Here the voice fell down low, lower, and the Judge was again floundering in the water. Then his head went under utterly. Then he rose, and "Now I lay me down to sleep" rolled tremulously through the silent room from the lips of the Judge. Then again the head was under water, then it rose up again, and there, was something like " Twinkle, twinkle, little star." Then the voice died again, again the head was under water. Then it rose again, and the head went up high in the air, and the voice was loud and resolute, and the man rose on his tiptoes, and beginning with " When in the course of human events," he went on in a deep and splendid tone with the Declaration of Independence, to the very teeth of tyrannical King George, and then bringing his hand down emphatically on the gambling table that stood to his right, said, loud, and clear, and resolute, and authoritatively, as he tilted forward on his toes, " So help you God, and I pronounce you man and wife."
The exhausted Judge sank back against the wall on top of Limber Tim, and then, as if he all at once came to remember a part of the ceremony, and after Sandy and the Widow and all were thinking that it was quite over, he began in a low but clear voice
" Then by virtue of the authority in me vested, and according to the laws and the statutes of the State of California in such cases made and provided, I pronounce you man and wife."
Then he rose up, came forward, and shaking the new bride by the hand, then lifting it to his lips and kissing it gallantly, he said carelessly, and as if nothing had happened, " You will pardon me for pausing occasionally as I did. The room is so warm and the ceremony is so long, that I really began to be exhausted."
He was going on to say something about the glorious climate of California, but the men came forward, crowded around in this day of all days, and quite squeezed the little man away from the "Widow" as she was still called.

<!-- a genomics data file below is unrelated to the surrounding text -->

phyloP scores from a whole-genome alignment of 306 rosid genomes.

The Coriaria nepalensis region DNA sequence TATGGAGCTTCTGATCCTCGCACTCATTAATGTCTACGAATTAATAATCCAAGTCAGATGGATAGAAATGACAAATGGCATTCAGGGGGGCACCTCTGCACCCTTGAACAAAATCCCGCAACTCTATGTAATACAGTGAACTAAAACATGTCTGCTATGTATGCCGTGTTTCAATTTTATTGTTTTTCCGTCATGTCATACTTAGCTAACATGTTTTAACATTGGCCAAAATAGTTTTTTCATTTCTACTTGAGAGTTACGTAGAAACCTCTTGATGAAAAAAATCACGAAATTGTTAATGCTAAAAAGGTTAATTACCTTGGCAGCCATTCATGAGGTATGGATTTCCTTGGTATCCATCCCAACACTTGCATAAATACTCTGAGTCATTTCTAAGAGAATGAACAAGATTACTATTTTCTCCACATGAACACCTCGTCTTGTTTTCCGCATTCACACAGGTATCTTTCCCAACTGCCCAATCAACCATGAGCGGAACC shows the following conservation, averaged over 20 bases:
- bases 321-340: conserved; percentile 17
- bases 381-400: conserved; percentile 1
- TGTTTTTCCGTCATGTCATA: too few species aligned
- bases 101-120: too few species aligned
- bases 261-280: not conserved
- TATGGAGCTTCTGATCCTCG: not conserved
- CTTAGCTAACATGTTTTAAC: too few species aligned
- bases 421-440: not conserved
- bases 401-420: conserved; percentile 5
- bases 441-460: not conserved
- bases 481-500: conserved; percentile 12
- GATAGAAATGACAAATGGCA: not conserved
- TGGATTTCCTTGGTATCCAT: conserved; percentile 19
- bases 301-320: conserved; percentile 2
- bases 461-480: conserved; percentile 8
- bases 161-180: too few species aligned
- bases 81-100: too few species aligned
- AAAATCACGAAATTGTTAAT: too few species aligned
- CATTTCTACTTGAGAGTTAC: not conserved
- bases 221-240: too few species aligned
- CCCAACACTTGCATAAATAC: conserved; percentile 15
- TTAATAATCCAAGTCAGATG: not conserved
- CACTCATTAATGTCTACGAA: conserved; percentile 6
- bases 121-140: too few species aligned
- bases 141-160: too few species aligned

It was perfectly splendid! How they did shout, and laugh, and cheer, and how careful they were to shake all the round oaths out of their speech before addressing her. And how they did crowd around, as Sandy led her away, every man of them, even to Washee-Washee, to wish her "God speed," and a long and a pleasant life in their midst, down there in the gorge, in the heart of the great Sierras.
Only two circumstances in connection with this first family of the Sierras worth mentioning, occurred for some months. The first of these was the banishment of the boy-poet from the presence of the Widow. Sandy led her at once to the "parsonage" with the green window blinds, as he had solemnly promised the Parson to do. Into this house the boy was never seen to enter. Sandy, it was whispered, had forbidden him the house. The verdict of the Camp was: Served him right.
The other little event was, to all appearances, of still less consequence. Yet it showed that there was a storm brewing, and it was a straw which showed which way the wind was blowing. The boy was seen late at night by some men who were passing, peering in at the Widow's window. He ran away like one caught in a crime. But they said he " looked pale as a ghost, and sickly, and sad, and lonesome."Start reading Chapter15 of The First Famlies of the Sierras